Monday, December 01, 2008

The Origins of the British

Here’s a very brief summary of Stephen Oppenheimer’s heavyweight re-examination of the origins of the peoples of the British Isles.

In the very beginning was the unique exodus out of Africa, around 85,000 years ago at the southern end of the Red Sea. Europe itself was populated by the Cro-Magnon people from around 50,000 years ago – exploiting a favourable climatic change which opened up a northerly route through the fertile crescent of Mesopotamia. However, the most recent ice-age reversed the colonisation process in northern Europe.

At the peak of the last ice age, the Last Glacial Maximum between 22,000 and 17,000 years ago, sea levels were 120 metres lower than today. The British Isles were merely the north west peninsula of Europe (no North Sea or Channel) and ice caps covered Britain down to Oxford. The rest of the British Isles and Northern France was a polar desert, uninhabitable, and our European ancestors had retreated to more temperate refuges: the Basque refuge around northern Spain and southern France; a Ukrainian refuge to the east; and a Balkans refuge near the Black Sea.

Britain was recolonised as the ice age came to an end, around 15,000 years ago. Who were these people? They came from the Basque refuge, were genetically similar to the Basque people today, and probably spoke a language similar to Basque - this was before Indo-European languages. They were hunter-gatherers who brought down big game on the grass steppes which had replaced the polar desert in Britain and Ireland (at this stage still all one peninsula).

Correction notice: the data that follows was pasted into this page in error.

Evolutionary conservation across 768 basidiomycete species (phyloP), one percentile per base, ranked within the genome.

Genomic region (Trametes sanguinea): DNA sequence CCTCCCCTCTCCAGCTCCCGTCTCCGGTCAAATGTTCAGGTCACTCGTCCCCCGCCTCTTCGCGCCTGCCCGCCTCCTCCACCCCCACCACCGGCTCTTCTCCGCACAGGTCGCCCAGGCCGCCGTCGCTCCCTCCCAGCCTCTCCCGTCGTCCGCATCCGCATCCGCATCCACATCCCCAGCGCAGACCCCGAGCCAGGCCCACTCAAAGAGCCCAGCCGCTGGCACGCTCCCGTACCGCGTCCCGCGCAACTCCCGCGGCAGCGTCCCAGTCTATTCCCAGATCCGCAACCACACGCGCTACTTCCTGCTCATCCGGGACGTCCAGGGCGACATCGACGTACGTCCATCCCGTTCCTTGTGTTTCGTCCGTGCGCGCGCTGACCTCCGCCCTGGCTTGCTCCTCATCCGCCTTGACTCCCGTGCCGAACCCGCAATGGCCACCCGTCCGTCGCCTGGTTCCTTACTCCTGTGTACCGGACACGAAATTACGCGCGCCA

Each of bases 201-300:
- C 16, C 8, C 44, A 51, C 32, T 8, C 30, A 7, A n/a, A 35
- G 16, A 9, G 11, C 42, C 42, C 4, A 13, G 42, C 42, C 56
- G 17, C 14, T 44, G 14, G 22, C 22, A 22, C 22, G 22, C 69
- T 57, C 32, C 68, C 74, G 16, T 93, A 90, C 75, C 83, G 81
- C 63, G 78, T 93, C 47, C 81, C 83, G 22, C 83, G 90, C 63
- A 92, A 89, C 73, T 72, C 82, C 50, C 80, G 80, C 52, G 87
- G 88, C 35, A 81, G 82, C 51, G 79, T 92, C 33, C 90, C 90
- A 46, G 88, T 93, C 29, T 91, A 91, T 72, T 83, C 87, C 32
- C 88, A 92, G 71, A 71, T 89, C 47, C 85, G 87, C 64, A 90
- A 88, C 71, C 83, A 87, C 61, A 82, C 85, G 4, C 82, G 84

Between 13,000 and 11,500 years ago it again got very, very cold (the Younger Dryas). However, a small population hung on in Britain and Ireland. The period after the Younger Dryas is called the Mesolithic, extending from around 10,000 to 6,500 years ago. During the Mesolithic, a further wave of recolonisation entered the British Isles from Northern Spain, again following the ‘beachcombing’ coastal route up the Atlantic coast of France and past Brittany. The present day populations of Wales and Ireland are 80-90% genetically identical to this original founding population.

These founders did not, of course, stop at Britain/Ireland. They continued to Scandinavia and beyond, and penetrated inland along the river systems into France, Germany and Denmark. There, they met different gene flows coming West from the other two refuges in Ukraine and the Baltic. These more mixed groups would become the Saxons, Angles, Jutes, Vikings and so on.

Around 6,500 years ago the Neolithic farming revolution finally arrived at Britain. Again, there were two routes: one along the Atlantic coast, the other via central and north-west Europe. At this stage the North Sea was still a plain, and there was much tribal mixing between adjacent populations in ‘England’ and the ‘near-Continent’.

The climate had meanwhile changed, creating vast forests in north-west Europe. These were not good for hunter-gatherers, who tended to live more at the coast. Neolithic farming could, however, cut down trees and plant crops, or husband domestic animals; so there was a kind of possible symbiotic ecology between the hunters and farmers.